The process of naming SXSW panels is part of the process of getting them accepted. The fine folks at SXSW seem to prefer interesting, surprising panel titles. Of course, they may be swayed by the votes that cleverly-named panels get at the start of the selection process. Thirty percent of the decision to choose a panel comes from the number of votes garnered.
An unexpected title might just help get votes.
Each year, I do a study of the SXSW panel names, looking for inspiration and common themes that I can use in my own email subject lines. This year, I present examples of panel titles that use the following hacks:
Things That Don’t Fit Together: Non-Sequiturs
Our brains are wired to discard the familiar faster than a bear can spell Constantinople. It is the unexpected that gets the attention of our conscious and prepares us for action. These titles demonstrate the use of twists to pull readers out of their inbox apathy.
Lists of Three
There is something memorable, readable, and easy-to-count about lists of three. This method is especially successful when the third item is overly specific or doesn’t fit. See “Things that Don’t Fit Together” above.
Shock and Awe
Boring subject lines make me want to poke needles into my eyes! Sometimes it makes sense to hit readers over the head with something that is just plain shocking. Sometimes.
Rhymes and Alliteration
Sensual subject lines supplement the bottom line. Alliteration is the repeated use of consonants. Rhymes grab your readers like a musical phrase. Don’t be afraid to add a little poetry to your prose.
Create a Common Enemy
You may find your reader united behind you by identifying a common enemy – like the delete key.
Don’t be a wimp. When all else fails drop the political correctness and tell the reader what you really think.
Lead With a Number
Four session titles that use numbers. When we offer the reader a specific number of things, they know they are going to get a manageable set of tips or tricks that is easy to scan and digest.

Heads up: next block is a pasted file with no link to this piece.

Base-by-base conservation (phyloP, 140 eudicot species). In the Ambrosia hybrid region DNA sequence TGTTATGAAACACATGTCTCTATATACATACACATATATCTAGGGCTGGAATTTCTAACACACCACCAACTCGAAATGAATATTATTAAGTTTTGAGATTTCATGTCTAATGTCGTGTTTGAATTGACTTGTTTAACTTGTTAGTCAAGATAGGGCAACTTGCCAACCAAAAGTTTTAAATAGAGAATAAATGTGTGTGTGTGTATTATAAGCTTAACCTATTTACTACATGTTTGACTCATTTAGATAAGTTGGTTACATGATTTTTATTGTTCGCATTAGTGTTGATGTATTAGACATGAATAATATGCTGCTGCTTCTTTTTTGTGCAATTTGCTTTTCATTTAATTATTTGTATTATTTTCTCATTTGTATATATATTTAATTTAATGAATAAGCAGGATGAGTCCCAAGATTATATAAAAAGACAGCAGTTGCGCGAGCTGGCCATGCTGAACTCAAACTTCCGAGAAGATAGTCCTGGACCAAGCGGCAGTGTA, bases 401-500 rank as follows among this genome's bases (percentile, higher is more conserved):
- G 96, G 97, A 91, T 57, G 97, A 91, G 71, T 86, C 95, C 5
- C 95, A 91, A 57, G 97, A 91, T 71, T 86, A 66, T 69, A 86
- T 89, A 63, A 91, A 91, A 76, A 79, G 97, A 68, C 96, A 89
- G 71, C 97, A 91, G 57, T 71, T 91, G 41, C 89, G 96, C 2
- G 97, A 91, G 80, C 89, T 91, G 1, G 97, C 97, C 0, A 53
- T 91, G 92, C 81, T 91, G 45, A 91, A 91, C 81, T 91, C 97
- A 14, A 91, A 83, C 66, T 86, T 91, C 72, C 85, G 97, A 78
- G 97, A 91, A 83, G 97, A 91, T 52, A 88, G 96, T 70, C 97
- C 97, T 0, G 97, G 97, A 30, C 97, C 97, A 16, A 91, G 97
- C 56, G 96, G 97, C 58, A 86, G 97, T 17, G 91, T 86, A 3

Make Up Words
If you find yourself with subjectlinitis, tossing a memebomb or two may be your best hope. New words can turn a deletophile into a reader.
Pop Culture References
If you know your audience, you slip them some “Funky Cold Medina” in the form of a pop-culture reference. For your geeks, “Star Trek” or “Star Wars” will do. For the younger generation, something from the “Harry Potter” series might make a connection. Music is usually a sure bet. Can you name the sources of the following references?
Metaphors and Similes
Similes are like can openers for the mind. Metaphors are the batteries in the flashlight of your email. The technical term for this style of messaging is “transubstantiation,” using the characteristics of one thing to add meaning to another in the eyes of the reader.
Target an Audience
Right-handed marketers, take note! Targeting your audience can significantly increase the relevance to two groups of people: those to whom you are speaking, and those who feel left out by the fact that you aren’t speaking to them (you left-handers felt a twinge of anger at being left out, didn’t you?).
This approach takes guts, as you are consciously ignoring part of your audience in the hope of truly engaging another.
Even the “oldest profession in the world” required some persuasive messaging. Your reader may see sex as the most base or most exalted activity humans can engage in. This is the risk and the reward for bawdy banter in your email subject lines.
If you’ve got the goods, big promises will make you rich in as little as three days. Big promises make the reader ask, “So, how can you do that?” even if they are skeptical. Of course, if you can’t deliver on the promise with sufficient proof in your email, all is lost – including your credibility.
Add an “i”
New This Year, turn your subject line into an iLine! All it takes is one little vowel.
I give you over 100 examples of each of these in my ClickZ column 14 Email Subject Line Hacks. I promise you’ll be amused and inspired.
Brian Massey is the Founder and Conversion Scientist™ at Conversion Sciences. He is the author of Your Customer Creation Equation. His rare combination of interests, experience and neuroses were developed over almost 20 years as a computer programmer, entrepreneur, corporate marketer, international speaker and writer.